Well, it’s time for another presidential campaign obituary, the fifth in what is statistically guaranteed to be a well-populated feature over the next few months.
Today, we mourn Bobby Jindal, the two-term Republican governor of the great state of Louisiana. He may never have cracked even one percent of voter support in any poll anywhere, or appeared in any of the primetime Republican debates, or raised a significant amount of moneyor made himself known to anyone outside of Louisiana, but he was my absolute favorite male Republican first-generation Christian Indian-American governor, and my second favorite Republican first-generation Christian Indian-American governor after South Carolina’s Nikki Haley.
As always, the death of a Presidential campaign brings with it deep, soul-searching questions: how could this have happened so soon? Why did this have to happen to him? Who is that guy? Maybe these questions have answers, maybe they don’t, but what’s important is that Bobby Jindal touched each of our lives in a special way, or didn’t. I have no way of knowing who is reading this or what your relationship is to Bobby Jindal.
Bobby Jindal was a revolutionary and objectively-relevant person in the Republican presidential primaries. No one else in the varied field could claim to have attempted to govern Louisiana. No other candidate could claim to have the initials B.J. No other candidate went to Britain and claimed that there are “no-go zones” where Muslims “colonize Western countries,” governing themselves and excluding non-Muslims.
But it may have been his fiscal policies that Bobby Jindal will be best remembered for. Jindal was one of the strictest anti-tax, deficit-reducing governors in the nation, and he planned to bring Louisiana’s sweeping economic success to the whole nation. Other candidates may claim to be offering large tax cuts, matched with deep cuts in wasteful entitlement spending, but none went anywhere near as far as Jindal. He planned to cut taxes so low that each year on tax day each American citizen would only owe the government a few cheap bead necklaces, while unemployment and Medicaid benefits would be reduced to simply a view of a few drunk girls’ boobs and a bucket of Popeye’s chicken—all any true American really needs. Even further, he would trim government fat by eliminating Social Security and transferring its duties to the NSA. “Society” and “the nation” are basically the same thing, why was its security ever split into two agencies in the first place?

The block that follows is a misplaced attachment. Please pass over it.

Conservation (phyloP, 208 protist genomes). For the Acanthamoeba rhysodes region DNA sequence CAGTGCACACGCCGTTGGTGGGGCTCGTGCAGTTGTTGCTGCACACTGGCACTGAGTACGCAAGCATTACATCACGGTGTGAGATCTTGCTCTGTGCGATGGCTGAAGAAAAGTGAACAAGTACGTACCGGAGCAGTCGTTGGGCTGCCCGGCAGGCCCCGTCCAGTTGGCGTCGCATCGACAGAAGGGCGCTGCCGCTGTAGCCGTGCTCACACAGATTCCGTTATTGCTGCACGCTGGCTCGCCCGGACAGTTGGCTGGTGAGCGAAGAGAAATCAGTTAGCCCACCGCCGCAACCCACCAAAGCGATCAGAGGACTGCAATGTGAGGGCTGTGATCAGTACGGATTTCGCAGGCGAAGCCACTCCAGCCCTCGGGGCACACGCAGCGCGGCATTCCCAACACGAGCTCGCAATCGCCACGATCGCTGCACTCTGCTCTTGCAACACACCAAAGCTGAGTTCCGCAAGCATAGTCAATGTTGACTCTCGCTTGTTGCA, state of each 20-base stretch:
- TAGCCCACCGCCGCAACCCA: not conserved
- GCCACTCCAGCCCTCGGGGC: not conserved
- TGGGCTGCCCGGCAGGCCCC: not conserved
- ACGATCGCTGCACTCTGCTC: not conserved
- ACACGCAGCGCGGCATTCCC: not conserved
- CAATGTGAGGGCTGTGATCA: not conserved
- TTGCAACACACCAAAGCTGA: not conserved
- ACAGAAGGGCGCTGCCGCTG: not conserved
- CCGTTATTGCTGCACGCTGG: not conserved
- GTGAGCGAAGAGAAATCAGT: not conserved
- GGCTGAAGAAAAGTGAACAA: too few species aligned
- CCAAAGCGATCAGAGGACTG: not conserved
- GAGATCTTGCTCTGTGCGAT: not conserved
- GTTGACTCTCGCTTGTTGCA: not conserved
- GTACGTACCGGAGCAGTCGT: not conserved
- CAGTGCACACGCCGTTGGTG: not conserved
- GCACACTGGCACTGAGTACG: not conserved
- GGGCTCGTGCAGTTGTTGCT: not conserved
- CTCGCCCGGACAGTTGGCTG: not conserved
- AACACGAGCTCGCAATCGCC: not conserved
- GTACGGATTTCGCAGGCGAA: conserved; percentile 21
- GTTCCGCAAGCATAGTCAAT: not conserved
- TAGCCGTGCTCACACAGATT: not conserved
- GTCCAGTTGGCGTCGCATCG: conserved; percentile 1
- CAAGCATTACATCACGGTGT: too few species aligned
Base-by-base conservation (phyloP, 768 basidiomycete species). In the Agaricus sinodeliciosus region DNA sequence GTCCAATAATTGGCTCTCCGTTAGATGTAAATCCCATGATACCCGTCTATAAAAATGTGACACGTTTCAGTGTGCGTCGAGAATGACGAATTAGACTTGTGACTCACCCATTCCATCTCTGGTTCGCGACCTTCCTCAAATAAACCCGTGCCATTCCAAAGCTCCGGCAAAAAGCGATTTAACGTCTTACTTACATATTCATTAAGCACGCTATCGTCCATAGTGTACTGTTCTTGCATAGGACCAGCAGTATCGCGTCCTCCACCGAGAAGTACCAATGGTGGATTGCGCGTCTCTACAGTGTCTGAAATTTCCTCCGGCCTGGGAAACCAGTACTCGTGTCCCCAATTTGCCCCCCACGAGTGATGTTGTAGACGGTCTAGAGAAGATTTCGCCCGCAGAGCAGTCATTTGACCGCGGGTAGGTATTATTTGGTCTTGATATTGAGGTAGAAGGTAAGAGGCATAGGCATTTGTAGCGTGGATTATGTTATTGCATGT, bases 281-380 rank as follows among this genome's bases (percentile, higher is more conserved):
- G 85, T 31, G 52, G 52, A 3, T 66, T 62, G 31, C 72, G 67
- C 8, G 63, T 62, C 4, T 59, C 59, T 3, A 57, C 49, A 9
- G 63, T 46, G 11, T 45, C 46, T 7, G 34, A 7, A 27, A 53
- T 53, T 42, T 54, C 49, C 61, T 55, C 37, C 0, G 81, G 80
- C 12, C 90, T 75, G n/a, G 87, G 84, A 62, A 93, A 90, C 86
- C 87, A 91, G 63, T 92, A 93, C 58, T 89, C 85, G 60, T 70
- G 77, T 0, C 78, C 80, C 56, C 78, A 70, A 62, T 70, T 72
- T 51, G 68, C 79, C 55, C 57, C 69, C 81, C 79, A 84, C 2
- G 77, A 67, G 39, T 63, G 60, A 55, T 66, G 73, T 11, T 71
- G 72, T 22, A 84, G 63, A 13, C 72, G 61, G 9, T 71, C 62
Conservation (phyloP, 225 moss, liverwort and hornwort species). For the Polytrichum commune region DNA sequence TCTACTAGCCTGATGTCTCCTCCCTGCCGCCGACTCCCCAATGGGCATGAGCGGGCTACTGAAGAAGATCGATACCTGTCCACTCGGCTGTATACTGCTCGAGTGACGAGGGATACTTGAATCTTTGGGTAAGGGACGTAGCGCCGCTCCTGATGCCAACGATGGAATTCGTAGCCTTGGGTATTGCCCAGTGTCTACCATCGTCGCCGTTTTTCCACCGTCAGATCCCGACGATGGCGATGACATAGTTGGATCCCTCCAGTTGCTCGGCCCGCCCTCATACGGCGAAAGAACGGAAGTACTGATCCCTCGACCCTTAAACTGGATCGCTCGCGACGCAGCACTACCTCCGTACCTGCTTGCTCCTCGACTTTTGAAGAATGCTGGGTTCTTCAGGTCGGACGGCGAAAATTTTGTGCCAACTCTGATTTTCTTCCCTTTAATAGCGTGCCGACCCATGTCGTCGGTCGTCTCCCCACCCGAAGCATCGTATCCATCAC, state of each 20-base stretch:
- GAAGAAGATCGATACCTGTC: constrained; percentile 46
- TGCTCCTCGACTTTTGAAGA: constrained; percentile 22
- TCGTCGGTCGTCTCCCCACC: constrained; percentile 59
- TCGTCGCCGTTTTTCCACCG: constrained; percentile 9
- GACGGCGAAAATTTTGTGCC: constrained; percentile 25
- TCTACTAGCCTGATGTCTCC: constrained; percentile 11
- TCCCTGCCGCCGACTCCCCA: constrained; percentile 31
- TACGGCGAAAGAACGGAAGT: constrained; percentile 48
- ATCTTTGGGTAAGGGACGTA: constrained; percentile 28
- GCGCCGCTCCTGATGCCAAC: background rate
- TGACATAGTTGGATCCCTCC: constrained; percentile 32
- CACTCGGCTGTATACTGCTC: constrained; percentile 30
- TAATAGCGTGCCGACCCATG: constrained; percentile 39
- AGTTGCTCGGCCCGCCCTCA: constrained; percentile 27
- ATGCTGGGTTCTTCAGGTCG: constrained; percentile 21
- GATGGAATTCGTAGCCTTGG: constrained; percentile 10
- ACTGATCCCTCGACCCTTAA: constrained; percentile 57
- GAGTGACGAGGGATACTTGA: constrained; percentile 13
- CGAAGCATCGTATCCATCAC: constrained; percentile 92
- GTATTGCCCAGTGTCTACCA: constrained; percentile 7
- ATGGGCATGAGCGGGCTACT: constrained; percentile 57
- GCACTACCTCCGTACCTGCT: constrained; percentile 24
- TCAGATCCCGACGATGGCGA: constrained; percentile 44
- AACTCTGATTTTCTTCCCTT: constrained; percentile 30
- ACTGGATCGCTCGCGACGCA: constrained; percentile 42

How could such a perfect candidate have fared so poorly? Alas, among such a varied group of candidates, Jindal failed to lock down the large and crucial Republican constituency of “xenophobic children of immigrants,” which has mostly gone to Ted Cruz, the Canadian-born Cuban American who wants to limit illegal and legal immigration and thinks the best thing we can do to help Cubans is to keep the embargo that has clearly done wonders in weakening the rule of the Castro family. I’m sorry, Bobby, but it’s hard to beat that logic. Better luck next time.
Franklin is a member of the class of 2017.